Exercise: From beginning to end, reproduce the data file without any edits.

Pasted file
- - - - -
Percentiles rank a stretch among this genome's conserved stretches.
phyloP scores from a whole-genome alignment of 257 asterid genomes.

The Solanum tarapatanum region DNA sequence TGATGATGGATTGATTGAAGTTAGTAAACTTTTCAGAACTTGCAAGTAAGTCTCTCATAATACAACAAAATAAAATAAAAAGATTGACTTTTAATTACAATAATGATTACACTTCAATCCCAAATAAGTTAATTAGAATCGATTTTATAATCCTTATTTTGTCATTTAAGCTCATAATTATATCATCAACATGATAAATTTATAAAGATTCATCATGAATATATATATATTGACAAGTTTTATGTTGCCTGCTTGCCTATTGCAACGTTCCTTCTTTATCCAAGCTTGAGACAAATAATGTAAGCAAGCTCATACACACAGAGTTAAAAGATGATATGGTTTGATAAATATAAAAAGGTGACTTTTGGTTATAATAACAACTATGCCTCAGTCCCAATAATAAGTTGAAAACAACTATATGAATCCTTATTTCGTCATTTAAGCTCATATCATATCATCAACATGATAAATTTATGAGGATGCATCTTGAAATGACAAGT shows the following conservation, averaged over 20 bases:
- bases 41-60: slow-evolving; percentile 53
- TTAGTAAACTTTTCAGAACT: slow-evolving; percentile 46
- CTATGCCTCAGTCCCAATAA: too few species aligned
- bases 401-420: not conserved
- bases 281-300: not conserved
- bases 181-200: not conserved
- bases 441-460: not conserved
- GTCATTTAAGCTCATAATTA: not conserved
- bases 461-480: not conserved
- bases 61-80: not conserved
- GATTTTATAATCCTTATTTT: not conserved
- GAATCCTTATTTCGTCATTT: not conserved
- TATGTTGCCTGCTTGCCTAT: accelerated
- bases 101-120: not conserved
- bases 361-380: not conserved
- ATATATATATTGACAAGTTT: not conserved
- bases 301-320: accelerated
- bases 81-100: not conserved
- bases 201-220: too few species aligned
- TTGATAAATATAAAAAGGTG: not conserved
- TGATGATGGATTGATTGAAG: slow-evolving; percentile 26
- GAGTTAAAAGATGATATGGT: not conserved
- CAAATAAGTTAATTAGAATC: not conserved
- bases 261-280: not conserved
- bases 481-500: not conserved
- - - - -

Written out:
Percentiles rank a stretch among this genome's conserved stretches.
phyloP scores from a whole-genome alignment of 257 asterid genomes.

The Solanum tarapatanum region DNA sequence TGATGATGGATTGATTGAAGTTAGTAAACTTTTCAGAACTTGCAAGTAAGTCTCTCATAATACAACAAAATAAAATAAAAAGATTGACTTTTAATTACAATAATGATTACACTTCAATCCCAAATAAGTTAATTAGAATCGATTTTATAATCCTTATTTTGTCATTTAAGCTCATAATTATATCATCAACATGATAAATTTATAAAGATTCATCATGAATATATATATATTGACAAGTTTTATGTTGCCTGCTTGCCTATTGCAACGTTCCTTCTTTATCCAAGCTTGAGACAAATAATGTAAGCAAGCTCATACACACAGAGTTAAAAGATGATATGGTTTGATAAATATAAAAAGGTGACTTTTGGTTATAATAACAACTATGCCTCAGTCCCAATAATAAGTTGAAAACAACTATATGAATCCTTATTTCGTCATTTAAGCTCATATCATATCATCAACATGATAAATTTATGAGGATGCATCTTGAAATGACAAGT shows the following conservation, averaged over 20 bases:
- bases 41-60: slow-evolving; percentile 53
- TTAGTAAACTTTTCAGAACT: slow-evolving; percentile 46
- CTATGCCTCAGTCCCAATAA: too few species aligned
- bases 401-420: not conserved
- bases 281-300: not conserved
- bases 181-200: not conserved
- bases 441-460: not conserved
- GTCATTTAAGCTCATAATTA: not conserved
- bases 461-480: not conserved
- bases 61-80: not conserved
- GATTTTATAATCCTTATTTT: not conserved
- GAATCCTTATTTCGTCATTT: not conserved
- TATGTTGCCTGCTTGCCTAT: accelerated
- bases 101-120: not conserved
- bases 361-380: not conserved
- ATATATATATTGACAAGTTT: not conserved
- bases 301-320: accelerated
- bases 81-100: not conserved
- bases 201-220: too few species aligned
- TTGATAAATATAAAAAGGTG: not conserved
- TGATGATGGATTGATTGAAG: slow-evolving; percentile 26
- GAGTTAAAAGATGATATGGT: not conserved
- CAAATAAGTTAATTAGAATC: not conserved
- bases 261-280: not conserved
- bases 481-500: not conserved